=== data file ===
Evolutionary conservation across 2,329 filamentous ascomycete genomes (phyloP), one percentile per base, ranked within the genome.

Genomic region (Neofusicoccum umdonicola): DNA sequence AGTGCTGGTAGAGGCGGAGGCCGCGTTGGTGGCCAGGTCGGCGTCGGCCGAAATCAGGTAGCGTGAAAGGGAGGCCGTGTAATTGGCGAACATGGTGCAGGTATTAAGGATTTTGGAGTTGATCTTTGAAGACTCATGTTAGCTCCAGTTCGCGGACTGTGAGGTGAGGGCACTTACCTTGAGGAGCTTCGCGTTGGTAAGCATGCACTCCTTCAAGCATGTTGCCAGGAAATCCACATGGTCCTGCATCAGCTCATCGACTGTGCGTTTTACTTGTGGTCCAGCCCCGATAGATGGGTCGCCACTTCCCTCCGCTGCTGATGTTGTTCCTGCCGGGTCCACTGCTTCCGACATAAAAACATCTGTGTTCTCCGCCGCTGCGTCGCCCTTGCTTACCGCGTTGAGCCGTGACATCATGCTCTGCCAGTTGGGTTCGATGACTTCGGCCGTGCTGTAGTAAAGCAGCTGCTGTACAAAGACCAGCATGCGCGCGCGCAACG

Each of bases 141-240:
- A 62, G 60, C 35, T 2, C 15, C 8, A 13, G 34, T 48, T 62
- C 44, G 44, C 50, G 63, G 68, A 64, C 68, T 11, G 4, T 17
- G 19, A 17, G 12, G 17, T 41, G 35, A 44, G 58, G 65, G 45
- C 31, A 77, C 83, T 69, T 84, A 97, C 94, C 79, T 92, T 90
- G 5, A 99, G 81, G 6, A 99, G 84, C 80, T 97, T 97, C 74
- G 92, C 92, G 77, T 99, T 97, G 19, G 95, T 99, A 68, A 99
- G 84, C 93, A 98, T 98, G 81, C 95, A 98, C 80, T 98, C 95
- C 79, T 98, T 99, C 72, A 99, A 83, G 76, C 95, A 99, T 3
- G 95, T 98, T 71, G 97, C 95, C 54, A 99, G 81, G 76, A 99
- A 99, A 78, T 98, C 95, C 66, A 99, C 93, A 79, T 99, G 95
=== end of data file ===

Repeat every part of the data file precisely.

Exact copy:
Evolutionary conservation across 2,329 filamentous ascomycete genomes (phyloP), one percentile per base, ranked within the genome.

Genomic region (Neofusicoccum umdonicola): DNA sequence AGTGCTGGTAGAGGCGGAGGCCGCGTTGGTGGCCAGGTCGGCGTCGGCCGAAATCAGGTAGCGTGAAAGGGAGGCCGTGTAATTGGCGAACATGGTGCAGGTATTAAGGATTTTGGAGTTGATCTTTGAAGACTCATGTTAGCTCCAGTTCGCGGACTGTGAGGTGAGGGCACTTACCTTGAGGAGCTTCGCGTTGGTAAGCATGCACTCCTTCAAGCATGTTGCCAGGAAATCCACATGGTCCTGCATCAGCTCATCGACTGTGCGTTTTACTTGTGGTCCAGCCCCGATAGATGGGTCGCCACTTCCCTCCGCTGCTGATGTTGTTCCTGCCGGGTCCACTGCTTCCGACATAAAAACATCTGTGTTCTCCGCCGCTGCGTCGCCCTTGCTTACCGCGTTGAGCCGTGACATCATGCTCTGCCAGTTGGGTTCGATGACTTCGGCCGTGCTGTAGTAAAGCAGCTGCTGTACAAAGACCAGCATGCGCGCGCGCAACG

Each of bases 141-240:
- A 62, G 60, C 35, T 2, C 15, C 8, A 13, G 34, T 48, T 62
- C 44, G 44, C 50, G 63, G 68, A 64, C 68, T 11, G 4, T 17
- G 19, A 17, G 12, G 17, T 41, G 35, A 44, G 58, G 65, G 45
- C 31, A 77, C 83, T 69, T 84, A 97, C 94, C 79, T 92, T 90
- G 5, A 99, G 81, G 6, A 99, G 84, C 80, T 97, T 97, C 74
- G 92, C 92, G 77, T 99, T 97, G 19, G 95, T 99, A 68, A 99
- G 84, C 93, A 98, T 98, G 81, C 95, A 98, C 80, T 98, C 95
- C 79, T 98, T 99, C 72, A 99, A 83, G 76, C 95, A 99, T 3
- G 95, T 98, T 71, G 97, C 95, C 54, A 99, G 81, G 76, A 99
- A 99, A 78, T 98, C 95, C 66, A 99, C 93, A 79, T 99, G 95